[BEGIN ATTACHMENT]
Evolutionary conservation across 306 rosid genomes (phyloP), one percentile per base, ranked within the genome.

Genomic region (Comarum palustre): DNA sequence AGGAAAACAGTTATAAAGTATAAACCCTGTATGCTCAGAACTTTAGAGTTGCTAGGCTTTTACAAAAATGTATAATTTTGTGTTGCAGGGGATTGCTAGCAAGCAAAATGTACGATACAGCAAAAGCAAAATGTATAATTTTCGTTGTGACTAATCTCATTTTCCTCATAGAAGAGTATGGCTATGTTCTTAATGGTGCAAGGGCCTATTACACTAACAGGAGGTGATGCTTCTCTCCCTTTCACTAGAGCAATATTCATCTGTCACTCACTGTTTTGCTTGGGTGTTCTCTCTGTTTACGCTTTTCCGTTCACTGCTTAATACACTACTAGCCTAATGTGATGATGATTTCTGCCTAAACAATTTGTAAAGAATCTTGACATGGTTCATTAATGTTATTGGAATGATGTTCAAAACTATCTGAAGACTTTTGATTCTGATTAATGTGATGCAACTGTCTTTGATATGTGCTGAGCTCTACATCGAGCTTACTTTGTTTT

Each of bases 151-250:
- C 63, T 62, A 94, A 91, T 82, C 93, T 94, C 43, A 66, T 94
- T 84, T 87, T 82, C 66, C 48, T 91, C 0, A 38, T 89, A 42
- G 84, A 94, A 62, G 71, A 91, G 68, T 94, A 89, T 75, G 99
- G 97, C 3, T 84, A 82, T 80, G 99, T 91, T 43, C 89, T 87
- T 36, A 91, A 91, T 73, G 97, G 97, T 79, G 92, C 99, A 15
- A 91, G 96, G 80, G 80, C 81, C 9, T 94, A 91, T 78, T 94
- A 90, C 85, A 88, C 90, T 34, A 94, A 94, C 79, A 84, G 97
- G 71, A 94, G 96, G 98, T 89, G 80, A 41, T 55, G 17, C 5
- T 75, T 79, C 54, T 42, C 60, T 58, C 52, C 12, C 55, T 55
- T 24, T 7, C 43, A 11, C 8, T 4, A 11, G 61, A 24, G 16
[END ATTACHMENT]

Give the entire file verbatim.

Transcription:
Evolutionary conservation across 306 rosid genomes (phyloP), one percentile per base, ranked within the genome.

Genomic region (Comarum palustre): DNA sequence AGGAAAACAGTTATAAAGTATAAACCCTGTATGCTCAGAACTTTAGAGTTGCTAGGCTTTTACAAAAATGTATAATTTTGTGTTGCAGGGGATTGCTAGCAAGCAAAATGTACGATACAGCAAAAGCAAAATGTATAATTTTCGTTGTGACTAATCTCATTTTCCTCATAGAAGAGTATGGCTATGTTCTTAATGGTGCAAGGGCCTATTACACTAACAGGAGGTGATGCTTCTCTCCCTTTCACTAGAGCAATATTCATCTGTCACTCACTGTTTTGCTTGGGTGTTCTCTCTGTTTACGCTTTTCCGTTCACTGCTTAATACACTACTAGCCTAATGTGATGATGATTTCTGCCTAAACAATTTGTAAAGAATCTTGACATGGTTCATTAATGTTATTGGAATGATGTTCAAAACTATCTGAAGACTTTTGATTCTGATTAATGTGATGCAACTGTCTTTGATATGTGCTGAGCTCTACATCGAGCTTACTTTGTTTT

Each of bases 151-250:
- C 63, T 62, A 94, A 91, T 82, C 93, T 94, C 43, A 66, T 94
- T 84, T 87, T 82, C 66, C 48, T 91, C 0, A 38, T 89, A 42
- G 84, A 94, A 62, G 71, A 91, G 68, T 94, A 89, T 75, G 99
- G 97, C 3, T 84, A 82, T 80, G 99, T 91, T 43, C 89, T 87
- T 36, A 91, A 91, T 73, G 97, G 97, T 79, G 92, C 99, A 15
- A 91, G 96, G 80, G 80, C 81, C 9, T 94, A 91, T 78, T 94
- A 90, C 85, A 88, C 90, T 34, A 94, A 94, C 79, A 84, G 97
- G 71, A 94, G 96, G 98, T 89, G 80, A 41, T 55, G 17, C 5
- T 75, T 79, C 54, T 42, C 60, T 58, C 52, C 12, C 55, T 55
- T 24, T 7, C 43, A 11, C 8, T 4, A 11, G 61, A 24, G 16